In our studies, PaPEs significantly decreased liver weight and lipid accumulation in our mice models and lowered pathways associated with fatty acid metabolism, inflammation, and collagen deposition. Currently, studies are underway to understand if the PaPE effect on the fibrosis is a direct one or is due to PaPE activating other mechanisms that prevent damage to liver, preventing the fibrosis. Either way, a decrease in fibrosis reduces risk of non-alcoholic steatohepatitis (NASH), and associated risk for liver cancer.

What other preventative or protective lifestyle measures can postmenopausal women take to reduce their risk of developing liver problems?

A major driver of NAFLD is weight gain, type of food consumed, and lack of exercise. Consuming a healthy diet mostly composed of plant-based protein and regular exercise to maintain a healthy body weight is always a good idea. Avoiding alcohol, eating food rich in antioxidants etc. would further support liver health.

How do you expect to build on the results of your research so far?

We need to make sure that all those beneficial effects of PaPEs are obtained without any side effects. Assessing various organ systems for potential toxicities are currently underway and so far, PaPEs display a very safe profile, causing no unwanted effects even at very high concentrations. Bioavailability of PaPE is very good, which makes it ideal for oral ingestion. The aim is to eventually develop PaPE as an HRT alternative for women with metabolic disease.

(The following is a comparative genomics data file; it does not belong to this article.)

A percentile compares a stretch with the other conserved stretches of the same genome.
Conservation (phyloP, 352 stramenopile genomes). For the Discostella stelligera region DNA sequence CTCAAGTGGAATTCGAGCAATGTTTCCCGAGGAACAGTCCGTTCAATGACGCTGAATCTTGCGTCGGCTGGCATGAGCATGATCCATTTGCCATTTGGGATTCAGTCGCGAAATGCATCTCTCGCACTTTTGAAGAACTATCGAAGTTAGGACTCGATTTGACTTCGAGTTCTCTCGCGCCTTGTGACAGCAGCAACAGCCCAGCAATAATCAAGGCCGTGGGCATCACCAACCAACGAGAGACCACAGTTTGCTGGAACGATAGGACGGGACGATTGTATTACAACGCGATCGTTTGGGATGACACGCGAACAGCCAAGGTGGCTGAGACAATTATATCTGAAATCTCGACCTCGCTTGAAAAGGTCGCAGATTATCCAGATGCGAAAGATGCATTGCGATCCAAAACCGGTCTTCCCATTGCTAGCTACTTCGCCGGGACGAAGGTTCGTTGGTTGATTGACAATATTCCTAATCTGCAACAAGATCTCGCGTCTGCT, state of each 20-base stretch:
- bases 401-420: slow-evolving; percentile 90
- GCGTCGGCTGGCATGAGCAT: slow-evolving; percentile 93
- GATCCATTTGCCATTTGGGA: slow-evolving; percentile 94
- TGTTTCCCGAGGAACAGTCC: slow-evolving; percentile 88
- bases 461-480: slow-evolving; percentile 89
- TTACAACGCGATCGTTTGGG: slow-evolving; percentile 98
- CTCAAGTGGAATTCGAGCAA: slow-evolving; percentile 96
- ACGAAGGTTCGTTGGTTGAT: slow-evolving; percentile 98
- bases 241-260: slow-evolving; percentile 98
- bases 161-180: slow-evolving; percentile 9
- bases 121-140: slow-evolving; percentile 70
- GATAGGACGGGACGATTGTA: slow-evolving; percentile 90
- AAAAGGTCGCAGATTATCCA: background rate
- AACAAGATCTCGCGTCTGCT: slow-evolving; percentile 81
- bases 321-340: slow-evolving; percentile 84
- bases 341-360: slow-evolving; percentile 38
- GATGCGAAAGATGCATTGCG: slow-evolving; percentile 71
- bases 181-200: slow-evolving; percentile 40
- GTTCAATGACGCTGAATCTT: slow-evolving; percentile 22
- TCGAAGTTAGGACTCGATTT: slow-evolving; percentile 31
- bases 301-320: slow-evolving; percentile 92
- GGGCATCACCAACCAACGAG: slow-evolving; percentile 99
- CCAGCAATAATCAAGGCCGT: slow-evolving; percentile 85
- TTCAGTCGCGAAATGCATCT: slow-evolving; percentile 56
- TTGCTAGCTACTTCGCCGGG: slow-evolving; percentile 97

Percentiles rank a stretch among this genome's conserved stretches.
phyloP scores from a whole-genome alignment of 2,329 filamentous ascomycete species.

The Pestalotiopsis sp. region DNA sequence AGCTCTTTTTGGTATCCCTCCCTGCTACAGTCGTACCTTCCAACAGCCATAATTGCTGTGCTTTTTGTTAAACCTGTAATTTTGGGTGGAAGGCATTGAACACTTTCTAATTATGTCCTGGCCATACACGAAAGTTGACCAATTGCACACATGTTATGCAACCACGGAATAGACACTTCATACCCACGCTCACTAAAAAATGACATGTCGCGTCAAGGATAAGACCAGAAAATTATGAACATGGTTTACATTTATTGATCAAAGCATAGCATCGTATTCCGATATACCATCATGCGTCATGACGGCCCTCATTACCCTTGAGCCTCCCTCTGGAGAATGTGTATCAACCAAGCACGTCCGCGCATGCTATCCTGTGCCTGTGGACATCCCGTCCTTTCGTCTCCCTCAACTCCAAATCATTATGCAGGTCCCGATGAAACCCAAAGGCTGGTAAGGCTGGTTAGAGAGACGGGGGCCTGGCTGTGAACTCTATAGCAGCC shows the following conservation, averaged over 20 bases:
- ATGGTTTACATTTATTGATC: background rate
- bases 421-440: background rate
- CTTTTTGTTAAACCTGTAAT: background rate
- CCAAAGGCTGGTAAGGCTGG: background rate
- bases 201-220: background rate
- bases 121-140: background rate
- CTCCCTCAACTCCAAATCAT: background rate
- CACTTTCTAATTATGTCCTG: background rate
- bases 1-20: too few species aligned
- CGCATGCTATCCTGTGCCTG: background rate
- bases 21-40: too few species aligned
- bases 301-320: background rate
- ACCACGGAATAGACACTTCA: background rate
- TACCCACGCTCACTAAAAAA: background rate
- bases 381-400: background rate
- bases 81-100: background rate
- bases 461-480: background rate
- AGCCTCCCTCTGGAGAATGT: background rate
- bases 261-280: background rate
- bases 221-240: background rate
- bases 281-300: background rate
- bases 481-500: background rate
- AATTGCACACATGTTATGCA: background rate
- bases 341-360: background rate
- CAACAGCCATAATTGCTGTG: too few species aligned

Dr Zeynep Madak-Erdogan
Associate professor
Health Innovation Professor

Qianying Zuo
PhD student
Department of Food Science and Human Nutrition,
University of Illinois

This article is from issue 20 of Health Europa Quarterly. Click here to get your free subscription today.

Subscribe to our newsletter


Please enter your comment!
Please enter your name here